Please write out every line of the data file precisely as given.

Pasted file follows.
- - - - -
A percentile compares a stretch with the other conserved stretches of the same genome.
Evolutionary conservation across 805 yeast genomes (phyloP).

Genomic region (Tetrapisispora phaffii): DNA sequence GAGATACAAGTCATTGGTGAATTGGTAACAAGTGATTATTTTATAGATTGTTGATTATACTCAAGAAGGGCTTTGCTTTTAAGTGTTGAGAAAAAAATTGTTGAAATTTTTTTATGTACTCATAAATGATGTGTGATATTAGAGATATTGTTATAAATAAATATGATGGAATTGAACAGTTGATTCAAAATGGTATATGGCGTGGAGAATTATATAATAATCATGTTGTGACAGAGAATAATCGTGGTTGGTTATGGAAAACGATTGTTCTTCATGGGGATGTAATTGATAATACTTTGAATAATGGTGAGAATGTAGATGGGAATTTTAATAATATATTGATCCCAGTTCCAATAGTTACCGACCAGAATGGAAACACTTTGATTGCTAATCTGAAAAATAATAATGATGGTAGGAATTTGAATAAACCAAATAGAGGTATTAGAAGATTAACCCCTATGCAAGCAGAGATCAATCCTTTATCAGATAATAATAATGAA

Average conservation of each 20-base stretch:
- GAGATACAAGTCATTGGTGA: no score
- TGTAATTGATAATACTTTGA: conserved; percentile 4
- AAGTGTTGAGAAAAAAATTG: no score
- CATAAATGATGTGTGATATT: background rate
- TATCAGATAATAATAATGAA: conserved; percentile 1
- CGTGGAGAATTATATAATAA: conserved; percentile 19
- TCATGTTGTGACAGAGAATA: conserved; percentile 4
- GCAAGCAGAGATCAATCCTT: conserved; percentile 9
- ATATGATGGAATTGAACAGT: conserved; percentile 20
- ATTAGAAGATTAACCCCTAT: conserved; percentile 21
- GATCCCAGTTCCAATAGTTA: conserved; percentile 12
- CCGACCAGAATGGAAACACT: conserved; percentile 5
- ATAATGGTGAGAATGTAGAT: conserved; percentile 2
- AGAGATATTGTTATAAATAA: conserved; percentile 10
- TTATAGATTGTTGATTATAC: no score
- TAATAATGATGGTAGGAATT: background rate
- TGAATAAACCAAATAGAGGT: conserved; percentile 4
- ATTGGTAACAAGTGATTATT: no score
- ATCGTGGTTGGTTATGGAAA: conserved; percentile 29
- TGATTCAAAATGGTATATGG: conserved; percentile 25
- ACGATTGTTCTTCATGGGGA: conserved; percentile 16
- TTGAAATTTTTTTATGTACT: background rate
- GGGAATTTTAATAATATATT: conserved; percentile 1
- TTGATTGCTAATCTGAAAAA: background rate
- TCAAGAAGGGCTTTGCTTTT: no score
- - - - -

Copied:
A percentile compares a stretch with the other conserved stretches of the same genome.
Evolutionary conservation across 805 yeast genomes (phyloP).

Genomic region (Tetrapisispora phaffii): DNA sequence GAGATACAAGTCATTGGTGAATTGGTAACAAGTGATTATTTTATAGATTGTTGATTATACTCAAGAAGGGCTTTGCTTTTAAGTGTTGAGAAAAAAATTGTTGAAATTTTTTTATGTACTCATAAATGATGTGTGATATTAGAGATATTGTTATAAATAAATATGATGGAATTGAACAGTTGATTCAAAATGGTATATGGCGTGGAGAATTATATAATAATCATGTTGTGACAGAGAATAATCGTGGTTGGTTATGGAAAACGATTGTTCTTCATGGGGATGTAATTGATAATACTTTGAATAATGGTGAGAATGTAGATGGGAATTTTAATAATATATTGATCCCAGTTCCAATAGTTACCGACCAGAATGGAAACACTTTGATTGCTAATCTGAAAAATAATAATGATGGTAGGAATTTGAATAAACCAAATAGAGGTATTAGAAGATTAACCCCTATGCAAGCAGAGATCAATCCTTTATCAGATAATAATAATGAA

Average conservation of each 20-base stretch:
- GAGATACAAGTCATTGGTGA: no score
- TGTAATTGATAATACTTTGA: conserved; percentile 4
- AAGTGTTGAGAAAAAAATTG: no score
- CATAAATGATGTGTGATATT: background rate
- TATCAGATAATAATAATGAA: conserved; percentile 1
- CGTGGAGAATTATATAATAA: conserved; percentile 19
- TCATGTTGTGACAGAGAATA: conserved; percentile 4
- GCAAGCAGAGATCAATCCTT: conserved; percentile 9
- ATATGATGGAATTGAACAGT: conserved; percentile 20
- ATTAGAAGATTAACCCCTAT: conserved; percentile 21
- GATCCCAGTTCCAATAGTTA: conserved; percentile 12
- CCGACCAGAATGGAAACACT: conserved; percentile 5
- ATAATGGTGAGAATGTAGAT: conserved; percentile 2
- AGAGATATTGTTATAAATAA: conserved; percentile 10
- TTATAGATTGTTGATTATAC: no score
- TAATAATGATGGTAGGAATT: background rate
- TGAATAAACCAAATAGAGGT: conserved; percentile 4
- ATTGGTAACAAGTGATTATT: no score
- ATCGTGGTTGGTTATGGAAA: conserved; percentile 29
- TGATTCAAAATGGTATATGG: conserved; percentile 25
- ACGATTGTTCTTCATGGGGA: conserved; percentile 16
- TTGAAATTTTTTTATGTACT: background rate
- GGGAATTTTAATAATATATT: conserved; percentile 1
- TTGATTGCTAATCTGAAAAA: background rate
- TCAAGAAGGGCTTTGCTTTT: no score